If you’ve looked lately at home prices in any major U.S. city, you likely got a dose of sticker shock thanks to a red-hot housing market that shows few signs of cooling off. And if that wasn’t enough of a setback for prospective homebuyers, now news comes that the cost of owning a home is rising.
In October, average mortgage rates reached 4.9%, the highest they've been since 2010, according to a new report from the Urban Institute. While it’s only an incremental increase over 2017's average rate of 4.1%, it could affect both current homeowners and would-be buyers.
What do increased mortgage rates mean for homeowners?
If you already own your home, you may be thinking, "So, what?"
After all, if you have a fixed-rate mortgage, rising rates have no effect on the amount you pay each month.
While that’s true, rising rates reduce the pool of people who will benefit from a mortgage refinance, since doing so could force them to forfeit the historically low mortgage rates they've locked in. Instead, homeowners who may need cash for a remodel or to pay off a high-interest debt will likely turn to a home equity line of credit (HELOC) to leverage the equity they hold in their homes without giving up their low mortgage rates.
But here’s the rub: Most lenders require you to have at least 20% equity in your home to qualify for a HELOC loan. With some homeowners paying as little as 3.5% down on their homes, it could take years of mortgage payments to reach that level of equity.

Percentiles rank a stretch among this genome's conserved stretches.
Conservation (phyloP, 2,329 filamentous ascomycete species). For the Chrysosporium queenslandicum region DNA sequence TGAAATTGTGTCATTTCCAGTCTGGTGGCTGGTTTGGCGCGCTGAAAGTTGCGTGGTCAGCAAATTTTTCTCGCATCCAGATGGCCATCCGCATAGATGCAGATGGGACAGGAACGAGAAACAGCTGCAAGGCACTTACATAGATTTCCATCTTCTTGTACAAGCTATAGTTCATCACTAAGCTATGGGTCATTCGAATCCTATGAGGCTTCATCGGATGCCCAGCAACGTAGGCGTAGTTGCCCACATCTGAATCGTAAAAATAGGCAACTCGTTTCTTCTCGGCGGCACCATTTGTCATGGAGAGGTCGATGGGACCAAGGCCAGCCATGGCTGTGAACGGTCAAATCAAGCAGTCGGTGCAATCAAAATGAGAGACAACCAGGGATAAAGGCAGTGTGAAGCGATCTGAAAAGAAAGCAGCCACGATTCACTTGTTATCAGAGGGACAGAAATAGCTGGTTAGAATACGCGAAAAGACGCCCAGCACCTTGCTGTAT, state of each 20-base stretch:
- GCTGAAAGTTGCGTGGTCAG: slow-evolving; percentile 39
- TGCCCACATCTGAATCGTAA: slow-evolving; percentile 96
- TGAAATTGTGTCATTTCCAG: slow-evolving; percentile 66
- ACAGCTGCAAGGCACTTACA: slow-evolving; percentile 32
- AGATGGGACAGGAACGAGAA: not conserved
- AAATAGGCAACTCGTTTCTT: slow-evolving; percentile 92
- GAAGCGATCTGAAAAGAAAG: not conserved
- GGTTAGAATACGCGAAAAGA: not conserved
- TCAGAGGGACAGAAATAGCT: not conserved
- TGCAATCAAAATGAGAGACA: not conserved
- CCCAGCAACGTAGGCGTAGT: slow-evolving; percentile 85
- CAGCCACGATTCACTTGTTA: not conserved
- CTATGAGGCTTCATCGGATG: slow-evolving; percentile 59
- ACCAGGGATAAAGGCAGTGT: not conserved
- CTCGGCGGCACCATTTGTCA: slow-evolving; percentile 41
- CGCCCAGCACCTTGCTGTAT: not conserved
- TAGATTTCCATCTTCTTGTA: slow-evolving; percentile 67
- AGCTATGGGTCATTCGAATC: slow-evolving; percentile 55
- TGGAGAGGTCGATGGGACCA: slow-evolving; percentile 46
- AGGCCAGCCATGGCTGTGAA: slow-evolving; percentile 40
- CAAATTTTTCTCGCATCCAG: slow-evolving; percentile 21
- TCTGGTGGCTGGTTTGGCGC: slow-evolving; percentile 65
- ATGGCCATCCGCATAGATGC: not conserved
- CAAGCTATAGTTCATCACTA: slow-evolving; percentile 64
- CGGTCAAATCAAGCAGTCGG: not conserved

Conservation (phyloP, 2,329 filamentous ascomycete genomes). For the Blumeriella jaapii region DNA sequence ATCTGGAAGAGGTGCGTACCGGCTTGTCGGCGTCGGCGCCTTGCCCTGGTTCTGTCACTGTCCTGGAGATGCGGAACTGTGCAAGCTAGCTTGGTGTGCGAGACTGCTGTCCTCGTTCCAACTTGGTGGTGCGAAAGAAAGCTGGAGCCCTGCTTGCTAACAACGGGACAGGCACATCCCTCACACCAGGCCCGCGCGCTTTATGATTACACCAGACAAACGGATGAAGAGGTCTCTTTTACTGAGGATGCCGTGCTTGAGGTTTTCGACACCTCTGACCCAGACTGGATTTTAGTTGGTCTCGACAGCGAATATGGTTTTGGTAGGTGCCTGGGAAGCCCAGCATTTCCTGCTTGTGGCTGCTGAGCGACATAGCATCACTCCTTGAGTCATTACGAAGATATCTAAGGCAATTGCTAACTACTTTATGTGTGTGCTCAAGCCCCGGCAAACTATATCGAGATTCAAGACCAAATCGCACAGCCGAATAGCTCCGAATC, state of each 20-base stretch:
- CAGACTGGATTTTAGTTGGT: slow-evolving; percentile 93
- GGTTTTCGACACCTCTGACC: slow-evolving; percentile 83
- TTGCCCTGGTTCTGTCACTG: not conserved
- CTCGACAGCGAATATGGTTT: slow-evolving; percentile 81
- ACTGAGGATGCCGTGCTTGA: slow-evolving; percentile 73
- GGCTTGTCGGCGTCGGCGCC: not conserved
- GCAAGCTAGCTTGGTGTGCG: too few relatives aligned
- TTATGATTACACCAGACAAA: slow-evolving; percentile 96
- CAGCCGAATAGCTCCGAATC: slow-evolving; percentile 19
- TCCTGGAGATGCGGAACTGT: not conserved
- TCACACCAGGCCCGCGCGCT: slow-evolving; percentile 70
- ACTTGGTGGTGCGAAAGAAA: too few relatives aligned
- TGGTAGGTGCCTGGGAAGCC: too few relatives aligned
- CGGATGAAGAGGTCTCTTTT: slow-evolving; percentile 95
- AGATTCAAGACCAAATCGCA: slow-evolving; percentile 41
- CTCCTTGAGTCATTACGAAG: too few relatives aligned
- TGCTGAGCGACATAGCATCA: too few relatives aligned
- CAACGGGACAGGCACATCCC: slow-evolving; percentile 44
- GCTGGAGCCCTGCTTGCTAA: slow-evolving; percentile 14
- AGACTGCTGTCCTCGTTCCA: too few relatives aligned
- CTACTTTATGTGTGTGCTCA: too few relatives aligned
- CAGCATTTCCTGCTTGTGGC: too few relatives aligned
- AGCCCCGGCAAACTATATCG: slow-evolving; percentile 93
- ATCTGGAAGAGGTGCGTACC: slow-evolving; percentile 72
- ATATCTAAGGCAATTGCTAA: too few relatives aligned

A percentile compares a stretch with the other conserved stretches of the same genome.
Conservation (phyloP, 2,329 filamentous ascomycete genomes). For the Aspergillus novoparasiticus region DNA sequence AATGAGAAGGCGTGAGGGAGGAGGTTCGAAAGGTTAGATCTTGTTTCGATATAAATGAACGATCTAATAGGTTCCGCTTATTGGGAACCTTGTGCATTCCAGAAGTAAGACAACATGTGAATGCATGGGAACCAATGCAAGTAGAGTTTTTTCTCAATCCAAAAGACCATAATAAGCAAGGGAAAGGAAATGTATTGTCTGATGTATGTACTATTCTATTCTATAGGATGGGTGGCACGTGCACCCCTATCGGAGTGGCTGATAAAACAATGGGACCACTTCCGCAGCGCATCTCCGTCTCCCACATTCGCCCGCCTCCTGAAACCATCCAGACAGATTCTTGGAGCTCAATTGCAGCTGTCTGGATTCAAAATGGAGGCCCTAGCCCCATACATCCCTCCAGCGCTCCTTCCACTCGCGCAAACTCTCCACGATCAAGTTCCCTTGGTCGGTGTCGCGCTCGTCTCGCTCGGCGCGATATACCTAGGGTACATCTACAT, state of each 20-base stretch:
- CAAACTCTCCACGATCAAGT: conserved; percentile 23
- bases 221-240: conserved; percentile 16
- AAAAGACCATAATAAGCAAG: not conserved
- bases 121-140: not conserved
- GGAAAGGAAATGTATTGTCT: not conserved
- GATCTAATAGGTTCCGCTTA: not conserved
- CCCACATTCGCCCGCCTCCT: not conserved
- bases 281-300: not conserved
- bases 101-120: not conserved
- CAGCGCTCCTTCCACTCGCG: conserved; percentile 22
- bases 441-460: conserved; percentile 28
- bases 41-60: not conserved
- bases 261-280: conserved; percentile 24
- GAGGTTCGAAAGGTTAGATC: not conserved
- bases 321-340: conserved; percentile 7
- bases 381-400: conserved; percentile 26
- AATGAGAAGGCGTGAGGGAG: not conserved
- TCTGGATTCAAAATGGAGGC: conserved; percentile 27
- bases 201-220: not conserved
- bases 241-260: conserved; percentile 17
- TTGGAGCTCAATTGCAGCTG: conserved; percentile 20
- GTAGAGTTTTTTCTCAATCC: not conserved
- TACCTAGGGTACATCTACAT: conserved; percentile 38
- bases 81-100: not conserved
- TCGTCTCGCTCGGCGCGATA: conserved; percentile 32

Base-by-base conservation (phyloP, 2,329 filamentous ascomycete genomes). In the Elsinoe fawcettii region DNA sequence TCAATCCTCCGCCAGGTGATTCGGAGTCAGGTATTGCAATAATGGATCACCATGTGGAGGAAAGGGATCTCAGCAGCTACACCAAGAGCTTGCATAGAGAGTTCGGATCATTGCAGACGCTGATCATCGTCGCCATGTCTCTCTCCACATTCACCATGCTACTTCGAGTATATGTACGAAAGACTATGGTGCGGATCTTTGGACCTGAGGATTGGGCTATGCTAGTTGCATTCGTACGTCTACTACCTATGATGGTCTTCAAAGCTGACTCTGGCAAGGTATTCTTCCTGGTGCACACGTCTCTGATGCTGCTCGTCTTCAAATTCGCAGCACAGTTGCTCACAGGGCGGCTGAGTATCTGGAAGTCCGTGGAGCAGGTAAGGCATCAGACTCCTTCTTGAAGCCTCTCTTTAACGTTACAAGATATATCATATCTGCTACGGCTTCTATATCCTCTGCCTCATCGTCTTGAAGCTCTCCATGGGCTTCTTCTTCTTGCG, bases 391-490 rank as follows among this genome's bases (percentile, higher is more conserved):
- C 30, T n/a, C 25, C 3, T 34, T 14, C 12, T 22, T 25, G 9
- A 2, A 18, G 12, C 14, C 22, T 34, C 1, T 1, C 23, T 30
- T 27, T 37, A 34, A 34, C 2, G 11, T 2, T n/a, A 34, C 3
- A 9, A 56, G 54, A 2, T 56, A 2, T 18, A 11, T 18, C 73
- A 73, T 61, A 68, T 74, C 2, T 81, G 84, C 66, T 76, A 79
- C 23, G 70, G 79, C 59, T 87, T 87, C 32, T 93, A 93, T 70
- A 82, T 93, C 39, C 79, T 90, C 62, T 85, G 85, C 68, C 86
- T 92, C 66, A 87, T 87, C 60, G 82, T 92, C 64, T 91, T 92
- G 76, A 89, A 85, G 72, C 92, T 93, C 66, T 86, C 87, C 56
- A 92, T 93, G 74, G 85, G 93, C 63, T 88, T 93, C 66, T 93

What do rising mortgage rates mean for prospective home buyers?
With mortgage rates on the rise, homebuyers may need to reassess their budgets. "Homebuyers seeking to purchase a home priced at $275,000 when interest rates were at 4% will see an increase in their monthly payment of approximately $150," said John Myers, a qualifying broker at Myers & Myers Real Estate in Albuquerque, New Mexico. "A homebuyer who could qualify for a $275,000 home at a 4% interest rate will now qualify for a home of approximately $243,000."
But despite average mortgage rates sitting at an 8-year high, it’s still considered low enough to be attractive to millions of Americans who dream of owning a home. "Five percent remains a very low interest rate for mortgages over the long term,” said David Reiss, a professor of law and real estate expert at the Brooklyn Law School. "They were over 7% in the early ‘70s and over 17% in the early ‘80s. Rates like today’s have not been seen for more than 50 years."
Reiss told ValuePenguin he believes that nearing the 5% threshold has more of a psychological impact than anything else, and that would-be homeowners should instead focus on how much house they need and can afford. "If the monthly cost is manageable and the house meets the needs of your family, then ignore this marker,” he said. “If you are not sure you can afford that cost month-in and month-out for the foreseeable future, then find something that is more manageable, whatever the interest rate you are offered."